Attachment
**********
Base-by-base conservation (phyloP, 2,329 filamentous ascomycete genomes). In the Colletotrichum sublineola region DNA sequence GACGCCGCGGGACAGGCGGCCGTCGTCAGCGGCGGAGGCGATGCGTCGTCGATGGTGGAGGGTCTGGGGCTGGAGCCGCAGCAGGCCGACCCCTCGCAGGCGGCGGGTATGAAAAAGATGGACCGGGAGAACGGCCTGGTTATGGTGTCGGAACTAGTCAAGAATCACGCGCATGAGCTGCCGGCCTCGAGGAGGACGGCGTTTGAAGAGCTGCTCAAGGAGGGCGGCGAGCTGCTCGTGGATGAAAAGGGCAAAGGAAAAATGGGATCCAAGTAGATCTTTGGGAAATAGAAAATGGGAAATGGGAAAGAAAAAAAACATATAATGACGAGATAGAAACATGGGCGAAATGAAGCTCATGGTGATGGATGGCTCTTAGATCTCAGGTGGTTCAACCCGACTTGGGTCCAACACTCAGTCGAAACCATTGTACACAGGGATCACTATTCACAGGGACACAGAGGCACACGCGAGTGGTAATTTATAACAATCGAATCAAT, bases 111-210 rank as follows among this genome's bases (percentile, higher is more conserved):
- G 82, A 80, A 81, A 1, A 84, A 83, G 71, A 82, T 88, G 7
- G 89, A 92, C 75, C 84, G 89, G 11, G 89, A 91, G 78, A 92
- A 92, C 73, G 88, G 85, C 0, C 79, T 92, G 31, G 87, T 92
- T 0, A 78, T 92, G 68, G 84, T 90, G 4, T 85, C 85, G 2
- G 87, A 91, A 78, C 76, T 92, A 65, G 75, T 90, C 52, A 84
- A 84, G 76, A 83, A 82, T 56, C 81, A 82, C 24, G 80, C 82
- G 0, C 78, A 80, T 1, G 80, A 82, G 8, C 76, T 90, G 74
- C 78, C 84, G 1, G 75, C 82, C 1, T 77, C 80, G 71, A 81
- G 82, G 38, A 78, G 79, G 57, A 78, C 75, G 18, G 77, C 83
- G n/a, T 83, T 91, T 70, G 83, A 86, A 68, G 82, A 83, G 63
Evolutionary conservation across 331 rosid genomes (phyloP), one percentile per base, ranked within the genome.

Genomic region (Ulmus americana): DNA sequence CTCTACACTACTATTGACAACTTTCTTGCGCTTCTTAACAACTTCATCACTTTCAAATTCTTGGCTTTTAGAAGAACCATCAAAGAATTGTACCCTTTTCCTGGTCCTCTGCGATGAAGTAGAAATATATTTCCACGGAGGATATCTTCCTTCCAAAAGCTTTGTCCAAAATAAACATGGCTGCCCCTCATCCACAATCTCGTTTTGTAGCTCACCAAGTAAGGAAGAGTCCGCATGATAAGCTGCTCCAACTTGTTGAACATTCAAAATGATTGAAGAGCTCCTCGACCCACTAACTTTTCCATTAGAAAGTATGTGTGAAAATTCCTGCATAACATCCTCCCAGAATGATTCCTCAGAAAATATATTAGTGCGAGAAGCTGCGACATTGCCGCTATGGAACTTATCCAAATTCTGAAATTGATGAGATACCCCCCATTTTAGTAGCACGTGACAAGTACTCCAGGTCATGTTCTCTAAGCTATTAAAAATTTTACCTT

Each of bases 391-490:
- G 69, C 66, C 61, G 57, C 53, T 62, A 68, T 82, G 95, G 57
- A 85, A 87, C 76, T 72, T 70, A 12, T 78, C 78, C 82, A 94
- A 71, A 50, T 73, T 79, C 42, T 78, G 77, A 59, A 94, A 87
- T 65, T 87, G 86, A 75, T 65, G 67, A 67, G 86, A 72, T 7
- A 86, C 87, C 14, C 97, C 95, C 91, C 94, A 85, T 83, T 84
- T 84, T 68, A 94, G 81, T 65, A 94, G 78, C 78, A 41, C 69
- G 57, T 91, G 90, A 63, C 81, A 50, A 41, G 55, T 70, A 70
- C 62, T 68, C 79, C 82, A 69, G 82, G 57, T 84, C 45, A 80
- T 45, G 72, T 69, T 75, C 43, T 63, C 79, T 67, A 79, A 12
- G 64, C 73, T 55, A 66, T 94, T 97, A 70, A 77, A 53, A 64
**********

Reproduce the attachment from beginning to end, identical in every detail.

Base-by-base conservation (phyloP, 2,329 filamentous ascomycete genomes). In the Colletotrichum sublineola region DNA sequence GACGCCGCGGGACAGGCGGCCGTCGTCAGCGGCGGAGGCGATGCGTCGTCGATGGTGGAGGGTCTGGGGCTGGAGCCGCAGCAGGCCGACCCCTCGCAGGCGGCGGGTATGAAAAAGATGGACCGGGAGAACGGCCTGGTTATGGTGTCGGAACTAGTCAAGAATCACGCGCATGAGCTGCCGGCCTCGAGGAGGACGGCGTTTGAAGAGCTGCTCAAGGAGGGCGGCGAGCTGCTCGTGGATGAAAAGGGCAAAGGAAAAATGGGATCCAAGTAGATCTTTGGGAAATAGAAAATGGGAAATGGGAAAGAAAAAAAACATATAATGACGAGATAGAAACATGGGCGAAATGAAGCTCATGGTGATGGATGGCTCTTAGATCTCAGGTGGTTCAACCCGACTTGGGTCCAACACTCAGTCGAAACCATTGTACACAGGGATCACTATTCACAGGGACACAGAGGCACACGCGAGTGGTAATTTATAACAATCGAATCAAT, bases 111-210 rank as follows among this genome's bases (percentile, higher is more conserved):
- G 82, A 80, A 81, A 1, A 84, A 83, G 71, A 82, T 88, G 7
- G 89, A 92, C 75, C 84, G 89, G 11, G 89, A 91, G 78, A 92
- A 92, C 73, G 88, G 85, C 0, C 79, T 92, G 31, G 87, T 92
- T 0, A 78, T 92, G 68, G 84, T 90, G 4, T 85, C 85, G 2
- G 87, A 91, A 78, C 76, T 92, A 65, G 75, T 90, C 52, A 84
- A 84, G 76, A 83, A 82, T 56, C 81, A 82, C 24, G 80, C 82
- G 0, C 78, A 80, T 1, G 80, A 82, G 8, C 76, T 90, G 74
- C 78, C 84, G 1, G 75, C 82, C 1, T 77, C 80, G 71, A 81
- G 82, G 38, A 78, G 79, G 57, A 78, C 75, G 18, G 77, C 83
- G n/a, T 83, T 91, T 70, G 83, A 86, A 68, G 82, A 83, G 63
Evolutionary conservation across 331 rosid genomes (phyloP), one percentile per base, ranked within the genome.

Genomic region (Ulmus americana): DNA sequence CTCTACACTACTATTGACAACTTTCTTGCGCTTCTTAACAACTTCATCACTTTCAAATTCTTGGCTTTTAGAAGAACCATCAAAGAATTGTACCCTTTTCCTGGTCCTCTGCGATGAAGTAGAAATATATTTCCACGGAGGATATCTTCCTTCCAAAAGCTTTGTCCAAAATAAACATGGCTGCCCCTCATCCACAATCTCGTTTTGTAGCTCACCAAGTAAGGAAGAGTCCGCATGATAAGCTGCTCCAACTTGTTGAACATTCAAAATGATTGAAGAGCTCCTCGACCCACTAACTTTTCCATTAGAAAGTATGTGTGAAAATTCCTGCATAACATCCTCCCAGAATGATTCCTCAGAAAATATATTAGTGCGAGAAGCTGCGACATTGCCGCTATGGAACTTATCCAAATTCTGAAATTGATGAGATACCCCCCATTTTAGTAGCACGTGACAAGTACTCCAGGTCATGTTCTCTAAGCTATTAAAAATTTTACCTT

Each of bases 391-490:
- G 69, C 66, C 61, G 57, C 53, T 62, A 68, T 82, G 95, G 57
- A 85, A 87, C 76, T 72, T 70, A 12, T 78, C 78, C 82, A 94
- A 71, A 50, T 73, T 79, C 42, T 78, G 77, A 59, A 94, A 87
- T 65, T 87, G 86, A 75, T 65, G 67, A 67, G 86, A 72, T 7
- A 86, C 87, C 14, C 97, C 95, C 91, C 94, A 85, T 83, T 84
- T 84, T 68, A 94, G 81, T 65, A 94, G 78, C 78, A 41, C 69
- G 57, T 91, G 90, A 63, C 81, A 50, A 41, G 55, T 70, A 70
- C 62, T 68, C 79, C 82, A 69, G 82, G 57, T 84, C 45, A 80
- T 45, G 72, T 69, T 75, C 43, T 63, C 79, T 67, A 79, A 12
- G 64, C 73, T 55, A 66, T 94, T 97, A 70, A 77, A 53, A 64